When she got back to London, Imlay was living with an actress. Wollstonecraft took a boat and rowed to Putney Bridge, walked up and down in the rain to drench her clothes, and threw herself into the Thames. She was saved by two watermen. George Eliot wrote to her friend Emmanuel Deutsch in 1871:

Remember, it has happened to many to be glad they did not commit suicide, though they once ran for the final leap, or as Mary Wolstonecraft did, wetted their garments well in the rain hoping to sink the better when they plunged. She tells how it occurred to her as she was walking in this damp shroud, that she might live to be glad that she had not put an end to herself—and so it turned out.

Wollstonecraft did not make the final break with Imlay until March 1796. She wrote in her last letter to him: ‘I part with you in peace.’

Wollstonecraft kept on working. She recast her private letters to Imlay in Letters Written during a Short Residence in Sweden, Norway, and Denmark (1796), a mixture of travel narrative, sociological analysis, and personal reflection:

When a warm heart has received strong impressions, they are not to be effaced. Emotions become sentiments; and the imagination renders even transient sensations permanent, by fondly retracing them. I cannot, without a thrill of delight, recollect views I have seen, which are not to be forgotten,—nor looks I have felt in every nerve which I shall never more meet.

The book melted hearts. ‘She has made me in love with a cold climate, and frost and snow, with a northern moonlight’, wrote the poet Robert Southey. William Godwin, author of the anarchist magnum opus An Enquiry Concerning Political Justice (1793), later observed: ‘If ever there was a book calculated to make a man in love with its author, this appears to me to be the book.’

Wollstonecraft and Godwin first met in 1791 and they quarrelled. They were reintroduced in January 1796. In April she defied etiquette and called on him unchaperoned and uninvited. They began to see each other. In July, while Godwin was visiting friends in Norfolk, Wollstonecraft moved with Fanny to Judd Place West on the edge of Somers Town, close to Godwin in Chalton Street (near what is now the British Library in St Pancras). In mid-August, they became lovers.

‘We did not marry’, wrote Godwin, who had objected to marriage in Political Justice: ‘We felt alike in this, as we did perhaps in every other circumstance that related to our intercourse.’ Their letters record an enlightened intimacy, with up to three exchanges a day, as they tried to live out their most deeply held convictions. They lived and worked apart, read and criticized each other’s works in progress, and ‘woo[ed] philosophy’ together—for, Wollstonecraft declared, ‘I do not like to lose my Philosopher even in the lover.’ She began a second novel, The Wrongs of Woman; or, Maria, and discovered she was pregnant again.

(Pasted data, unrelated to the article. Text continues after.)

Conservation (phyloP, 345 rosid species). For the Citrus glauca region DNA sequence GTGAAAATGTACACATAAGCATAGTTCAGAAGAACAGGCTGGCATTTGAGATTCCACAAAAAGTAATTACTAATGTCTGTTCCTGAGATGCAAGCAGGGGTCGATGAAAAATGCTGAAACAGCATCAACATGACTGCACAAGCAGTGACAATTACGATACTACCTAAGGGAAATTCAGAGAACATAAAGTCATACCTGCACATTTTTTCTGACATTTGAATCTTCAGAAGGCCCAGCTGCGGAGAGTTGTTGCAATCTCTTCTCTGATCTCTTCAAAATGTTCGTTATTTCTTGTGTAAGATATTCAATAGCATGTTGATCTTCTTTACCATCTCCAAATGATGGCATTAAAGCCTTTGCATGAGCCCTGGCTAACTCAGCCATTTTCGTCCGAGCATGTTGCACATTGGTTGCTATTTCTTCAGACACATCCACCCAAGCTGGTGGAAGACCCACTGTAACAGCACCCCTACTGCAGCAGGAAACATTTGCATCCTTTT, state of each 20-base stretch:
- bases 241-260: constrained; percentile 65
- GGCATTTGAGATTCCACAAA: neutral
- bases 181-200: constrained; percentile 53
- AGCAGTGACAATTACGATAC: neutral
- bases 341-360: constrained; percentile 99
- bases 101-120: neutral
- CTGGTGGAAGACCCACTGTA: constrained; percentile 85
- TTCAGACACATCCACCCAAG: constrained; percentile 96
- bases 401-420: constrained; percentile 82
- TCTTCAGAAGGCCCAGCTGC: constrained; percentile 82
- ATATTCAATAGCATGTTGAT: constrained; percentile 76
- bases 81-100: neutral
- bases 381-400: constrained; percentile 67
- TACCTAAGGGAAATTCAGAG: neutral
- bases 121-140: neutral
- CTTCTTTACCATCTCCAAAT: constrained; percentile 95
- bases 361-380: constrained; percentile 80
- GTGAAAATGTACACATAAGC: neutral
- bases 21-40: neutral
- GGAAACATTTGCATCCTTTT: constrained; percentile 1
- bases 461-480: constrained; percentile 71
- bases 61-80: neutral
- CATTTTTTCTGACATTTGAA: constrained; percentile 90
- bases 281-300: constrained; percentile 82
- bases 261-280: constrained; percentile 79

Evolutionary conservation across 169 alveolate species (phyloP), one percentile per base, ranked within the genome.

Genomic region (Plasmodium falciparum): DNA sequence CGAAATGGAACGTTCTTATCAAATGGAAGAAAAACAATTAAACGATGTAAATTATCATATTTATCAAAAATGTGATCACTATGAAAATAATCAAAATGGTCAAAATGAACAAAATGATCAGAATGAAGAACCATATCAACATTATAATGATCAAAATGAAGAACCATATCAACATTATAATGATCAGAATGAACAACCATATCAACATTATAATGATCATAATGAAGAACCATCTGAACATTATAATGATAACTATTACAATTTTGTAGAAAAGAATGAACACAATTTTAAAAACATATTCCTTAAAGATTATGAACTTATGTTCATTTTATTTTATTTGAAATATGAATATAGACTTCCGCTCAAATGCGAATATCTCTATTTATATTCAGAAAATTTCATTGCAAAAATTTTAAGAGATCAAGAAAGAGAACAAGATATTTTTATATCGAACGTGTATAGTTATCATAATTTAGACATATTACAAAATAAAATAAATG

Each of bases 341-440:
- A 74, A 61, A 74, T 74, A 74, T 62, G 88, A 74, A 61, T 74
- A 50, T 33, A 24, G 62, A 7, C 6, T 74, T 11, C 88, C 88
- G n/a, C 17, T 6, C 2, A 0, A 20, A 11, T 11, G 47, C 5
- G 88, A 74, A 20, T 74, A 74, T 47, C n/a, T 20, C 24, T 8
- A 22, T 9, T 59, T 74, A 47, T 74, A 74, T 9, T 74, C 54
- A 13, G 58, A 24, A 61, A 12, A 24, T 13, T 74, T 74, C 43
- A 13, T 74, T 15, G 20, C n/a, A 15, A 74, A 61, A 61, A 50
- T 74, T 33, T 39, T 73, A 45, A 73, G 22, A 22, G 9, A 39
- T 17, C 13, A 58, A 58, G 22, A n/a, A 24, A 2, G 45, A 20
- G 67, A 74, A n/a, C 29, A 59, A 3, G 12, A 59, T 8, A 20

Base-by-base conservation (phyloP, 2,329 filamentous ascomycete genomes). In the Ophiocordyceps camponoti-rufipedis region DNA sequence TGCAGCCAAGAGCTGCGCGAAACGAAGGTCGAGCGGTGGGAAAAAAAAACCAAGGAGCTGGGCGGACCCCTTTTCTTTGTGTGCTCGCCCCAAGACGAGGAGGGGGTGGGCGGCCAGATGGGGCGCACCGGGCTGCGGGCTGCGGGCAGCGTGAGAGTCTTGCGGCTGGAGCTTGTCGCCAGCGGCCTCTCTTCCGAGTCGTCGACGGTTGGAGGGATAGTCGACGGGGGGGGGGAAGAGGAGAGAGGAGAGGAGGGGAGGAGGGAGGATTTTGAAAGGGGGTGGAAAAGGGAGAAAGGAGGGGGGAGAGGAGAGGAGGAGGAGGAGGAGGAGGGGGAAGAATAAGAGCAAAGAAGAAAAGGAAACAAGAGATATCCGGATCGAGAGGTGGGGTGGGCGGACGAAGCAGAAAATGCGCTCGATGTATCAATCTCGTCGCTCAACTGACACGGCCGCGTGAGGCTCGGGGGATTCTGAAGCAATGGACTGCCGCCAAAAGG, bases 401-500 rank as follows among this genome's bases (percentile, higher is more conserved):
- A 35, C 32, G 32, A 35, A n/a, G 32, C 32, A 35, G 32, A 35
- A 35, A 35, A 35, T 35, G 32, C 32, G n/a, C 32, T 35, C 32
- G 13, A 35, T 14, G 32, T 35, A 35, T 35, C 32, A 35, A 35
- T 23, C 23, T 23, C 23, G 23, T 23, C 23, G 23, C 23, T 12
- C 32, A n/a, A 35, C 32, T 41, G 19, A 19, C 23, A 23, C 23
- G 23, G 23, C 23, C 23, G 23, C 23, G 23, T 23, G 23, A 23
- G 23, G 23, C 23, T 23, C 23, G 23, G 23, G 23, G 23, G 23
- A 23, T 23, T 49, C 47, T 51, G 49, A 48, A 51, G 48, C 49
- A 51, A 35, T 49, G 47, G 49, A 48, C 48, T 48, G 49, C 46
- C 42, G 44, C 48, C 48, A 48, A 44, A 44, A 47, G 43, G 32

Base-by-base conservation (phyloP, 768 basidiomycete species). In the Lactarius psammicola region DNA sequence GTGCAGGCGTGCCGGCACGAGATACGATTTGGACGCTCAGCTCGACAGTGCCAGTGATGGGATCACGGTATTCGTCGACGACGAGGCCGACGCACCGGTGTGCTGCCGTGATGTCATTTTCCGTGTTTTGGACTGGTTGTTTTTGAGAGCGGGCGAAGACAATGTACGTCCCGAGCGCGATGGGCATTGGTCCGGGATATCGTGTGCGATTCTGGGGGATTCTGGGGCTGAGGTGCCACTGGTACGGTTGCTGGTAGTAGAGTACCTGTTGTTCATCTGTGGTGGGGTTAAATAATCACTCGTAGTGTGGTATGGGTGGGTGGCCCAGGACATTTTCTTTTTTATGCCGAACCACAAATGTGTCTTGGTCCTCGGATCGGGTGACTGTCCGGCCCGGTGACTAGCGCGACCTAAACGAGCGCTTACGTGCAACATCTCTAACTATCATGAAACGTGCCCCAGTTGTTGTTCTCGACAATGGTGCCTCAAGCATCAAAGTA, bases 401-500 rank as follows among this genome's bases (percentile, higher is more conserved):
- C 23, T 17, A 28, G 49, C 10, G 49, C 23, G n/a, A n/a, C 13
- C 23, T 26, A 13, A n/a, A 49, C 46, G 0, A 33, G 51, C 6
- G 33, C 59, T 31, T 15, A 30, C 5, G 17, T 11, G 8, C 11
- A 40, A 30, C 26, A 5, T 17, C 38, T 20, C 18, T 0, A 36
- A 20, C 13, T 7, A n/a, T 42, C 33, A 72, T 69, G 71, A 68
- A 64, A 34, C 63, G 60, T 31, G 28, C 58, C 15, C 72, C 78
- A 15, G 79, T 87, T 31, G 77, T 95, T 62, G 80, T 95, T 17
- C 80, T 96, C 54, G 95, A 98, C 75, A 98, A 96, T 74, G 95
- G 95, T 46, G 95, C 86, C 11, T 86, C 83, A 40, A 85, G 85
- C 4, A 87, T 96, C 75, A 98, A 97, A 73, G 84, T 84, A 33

Wollstonecraft and Godwin married quietly at Old St Pancras Church on 29 March 1797. To their surprise and chagrin, some of their women friends took offence. Lawful wedlock confirmed that Wollstonecraft had never been married to Imlay, and that her daughter Fanny was illegitimate. They settled together at 29 Polygon Buildings in Somers Town, caring jointly for ‘little Fannikin’, while Godwin took a separate room for work nearby.

When he went off to visit his rich friend Thomas Wedgwood at the family pottery works in Staffordshire, Wollstonecraft sent cheerful reports of ‘Master William’, and of herself: ‘I begin to love this little creature, and to anticipate his birth as a fresh twist to a knot, which I do not wish to untie—Men are spoilt by frankness, I believe, yet I must tell you that I love you better than I supposed I did, when I promised to love you for ever … You are a tender, affectionate creature; and I feel it thrilling through my frame giving, and promising pleasure.’

Back in his study, on 30 August 1797, Godwin received three notes from Wollstonecraft which reported on labour pains heralding the birth of a daughter, Mary (future author of Frankenstein and wife of Percy Bysshe Shelley). The child was healthy, but eleven days later Wollstonecraft died of puerperal fever.